“We’ll study this,” the officer said of the U.S. military information community. “We’re all saying this in real time, that’s what’s so fascinating: We’re watching this unfold in real time.” 

What a Russian soldier’s panicked text home reveals about Ukraine’s information war
Soldiers of the 2nd Cavalry Regiment line up vehicles at the military airfield in Vilseck, Germany, Wednesday, Feb. 9, 2022 as they prepare for the regiment’s movement to Romania loading of Stryker combat vehicles for their deployment to support NATO allies and demonstrate U.S. commitment to NATO Article V. (AP Photo/Michael Probst)

The text message from Monday falls in line with a number of other viral moments that have been shared in favor of Ukraine. There’s the woman who told Russians to keep sunflower seeds in their pockets to grow into the country’s national flower when they died on Ukrainian soil; the quote from Zelensky when he reportedly told U.S. officials that he needed “ammunition, not a ride.” The list continues with the story of Ukrainian soldiers who gave the resistance its rallying cry of “Russian warship, go fuck yourself,” and the conflict’s first legend, in the form of the Ghost of Kyiv, a supposed Ukrainian fighter jet pilot who won the admiration of people across the planet without being proven real.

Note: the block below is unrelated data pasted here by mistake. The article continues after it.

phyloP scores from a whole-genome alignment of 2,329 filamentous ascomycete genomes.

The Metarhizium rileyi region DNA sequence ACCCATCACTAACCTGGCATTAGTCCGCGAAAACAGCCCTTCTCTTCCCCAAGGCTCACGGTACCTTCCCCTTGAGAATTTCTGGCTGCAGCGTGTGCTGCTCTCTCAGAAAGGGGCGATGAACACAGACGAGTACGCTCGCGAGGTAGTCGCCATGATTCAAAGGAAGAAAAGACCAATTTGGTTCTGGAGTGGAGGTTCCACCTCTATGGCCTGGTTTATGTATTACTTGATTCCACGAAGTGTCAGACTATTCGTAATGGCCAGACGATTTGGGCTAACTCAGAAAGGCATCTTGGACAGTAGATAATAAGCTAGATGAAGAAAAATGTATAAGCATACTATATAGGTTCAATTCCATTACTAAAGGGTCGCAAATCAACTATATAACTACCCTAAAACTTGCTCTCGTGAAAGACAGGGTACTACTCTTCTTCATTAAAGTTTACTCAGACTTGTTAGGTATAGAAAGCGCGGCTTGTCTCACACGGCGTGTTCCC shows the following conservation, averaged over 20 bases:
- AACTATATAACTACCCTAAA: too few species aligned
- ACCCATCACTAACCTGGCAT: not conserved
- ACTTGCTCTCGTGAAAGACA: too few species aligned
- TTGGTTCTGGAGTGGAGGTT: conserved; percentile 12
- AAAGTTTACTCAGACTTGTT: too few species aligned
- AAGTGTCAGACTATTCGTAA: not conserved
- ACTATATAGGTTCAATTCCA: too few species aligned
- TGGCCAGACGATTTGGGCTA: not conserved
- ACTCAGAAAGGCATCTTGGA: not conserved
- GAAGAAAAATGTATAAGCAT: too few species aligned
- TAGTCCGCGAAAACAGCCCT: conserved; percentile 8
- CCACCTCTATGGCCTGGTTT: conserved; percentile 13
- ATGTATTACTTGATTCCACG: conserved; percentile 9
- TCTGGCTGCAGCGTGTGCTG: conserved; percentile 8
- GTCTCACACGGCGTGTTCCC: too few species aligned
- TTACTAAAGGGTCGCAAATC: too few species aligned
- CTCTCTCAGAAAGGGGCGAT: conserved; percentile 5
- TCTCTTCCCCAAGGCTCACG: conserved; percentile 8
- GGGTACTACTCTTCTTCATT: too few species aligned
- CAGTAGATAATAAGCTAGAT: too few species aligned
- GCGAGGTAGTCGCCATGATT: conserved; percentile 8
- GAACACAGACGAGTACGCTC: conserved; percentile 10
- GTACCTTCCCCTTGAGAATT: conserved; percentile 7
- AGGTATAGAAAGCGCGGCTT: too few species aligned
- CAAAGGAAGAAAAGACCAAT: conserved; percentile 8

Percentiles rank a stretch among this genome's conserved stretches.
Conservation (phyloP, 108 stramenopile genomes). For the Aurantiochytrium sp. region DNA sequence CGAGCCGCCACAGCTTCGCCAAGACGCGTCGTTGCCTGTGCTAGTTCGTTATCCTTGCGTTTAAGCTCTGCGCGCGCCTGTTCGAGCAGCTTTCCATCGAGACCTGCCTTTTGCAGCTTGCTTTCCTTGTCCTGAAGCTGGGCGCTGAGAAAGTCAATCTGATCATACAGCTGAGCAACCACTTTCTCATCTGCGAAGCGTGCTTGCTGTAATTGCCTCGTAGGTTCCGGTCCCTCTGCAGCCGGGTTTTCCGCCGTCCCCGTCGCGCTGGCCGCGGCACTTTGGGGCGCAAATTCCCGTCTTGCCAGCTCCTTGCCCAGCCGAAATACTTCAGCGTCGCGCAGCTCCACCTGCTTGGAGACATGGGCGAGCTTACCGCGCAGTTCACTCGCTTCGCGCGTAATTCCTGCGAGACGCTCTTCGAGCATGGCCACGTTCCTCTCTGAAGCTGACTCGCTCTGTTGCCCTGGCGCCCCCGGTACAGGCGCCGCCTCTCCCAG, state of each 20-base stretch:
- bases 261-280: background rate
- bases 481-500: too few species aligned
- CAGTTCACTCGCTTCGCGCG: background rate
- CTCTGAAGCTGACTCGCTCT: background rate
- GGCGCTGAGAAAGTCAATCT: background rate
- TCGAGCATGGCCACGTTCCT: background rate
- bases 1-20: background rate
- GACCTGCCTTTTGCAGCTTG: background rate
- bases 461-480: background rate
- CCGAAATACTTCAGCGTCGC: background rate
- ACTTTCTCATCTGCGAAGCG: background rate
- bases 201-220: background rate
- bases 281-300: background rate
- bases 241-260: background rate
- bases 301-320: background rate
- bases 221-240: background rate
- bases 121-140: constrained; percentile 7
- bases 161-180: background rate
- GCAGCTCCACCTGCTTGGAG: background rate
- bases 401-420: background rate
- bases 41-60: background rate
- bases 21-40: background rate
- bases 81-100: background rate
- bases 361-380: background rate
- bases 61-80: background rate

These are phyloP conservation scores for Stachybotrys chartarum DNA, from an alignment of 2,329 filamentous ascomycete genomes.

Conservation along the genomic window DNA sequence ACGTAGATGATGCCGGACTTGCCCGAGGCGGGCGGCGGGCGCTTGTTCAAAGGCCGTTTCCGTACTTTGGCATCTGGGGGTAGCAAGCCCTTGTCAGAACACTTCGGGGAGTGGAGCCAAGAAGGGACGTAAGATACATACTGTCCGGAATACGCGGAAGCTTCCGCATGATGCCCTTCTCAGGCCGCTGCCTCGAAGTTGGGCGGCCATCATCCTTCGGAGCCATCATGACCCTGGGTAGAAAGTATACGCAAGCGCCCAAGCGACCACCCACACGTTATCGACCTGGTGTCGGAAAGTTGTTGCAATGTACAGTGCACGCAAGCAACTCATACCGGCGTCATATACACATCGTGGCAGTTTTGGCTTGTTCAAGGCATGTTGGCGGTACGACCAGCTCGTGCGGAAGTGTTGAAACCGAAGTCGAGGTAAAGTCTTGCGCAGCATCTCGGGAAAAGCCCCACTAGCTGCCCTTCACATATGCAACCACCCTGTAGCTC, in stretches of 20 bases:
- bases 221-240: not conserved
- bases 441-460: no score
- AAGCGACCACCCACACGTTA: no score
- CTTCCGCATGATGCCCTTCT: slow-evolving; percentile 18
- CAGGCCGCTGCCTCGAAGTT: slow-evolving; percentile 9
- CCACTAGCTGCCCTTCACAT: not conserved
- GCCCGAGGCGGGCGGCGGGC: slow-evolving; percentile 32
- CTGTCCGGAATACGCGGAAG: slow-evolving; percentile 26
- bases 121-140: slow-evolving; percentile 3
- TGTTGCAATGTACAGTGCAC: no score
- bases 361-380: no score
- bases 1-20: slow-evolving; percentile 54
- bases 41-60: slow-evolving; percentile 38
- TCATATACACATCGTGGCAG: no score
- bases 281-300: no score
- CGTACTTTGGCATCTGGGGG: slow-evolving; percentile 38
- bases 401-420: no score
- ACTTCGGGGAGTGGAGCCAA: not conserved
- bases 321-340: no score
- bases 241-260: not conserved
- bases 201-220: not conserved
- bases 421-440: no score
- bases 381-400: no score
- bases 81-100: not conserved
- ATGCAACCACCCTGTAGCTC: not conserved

Singer went into further detail about Ukraine’s messaging in a Twitter thread on Monday, outlining some of the key objectives, which he said were to humanize their forces, mock the Russians, push stories of heroism and civilians taking a stand, bolster Zelensky’s image as a “Man of the People,” and make the damage being done to Ukraine feel personal.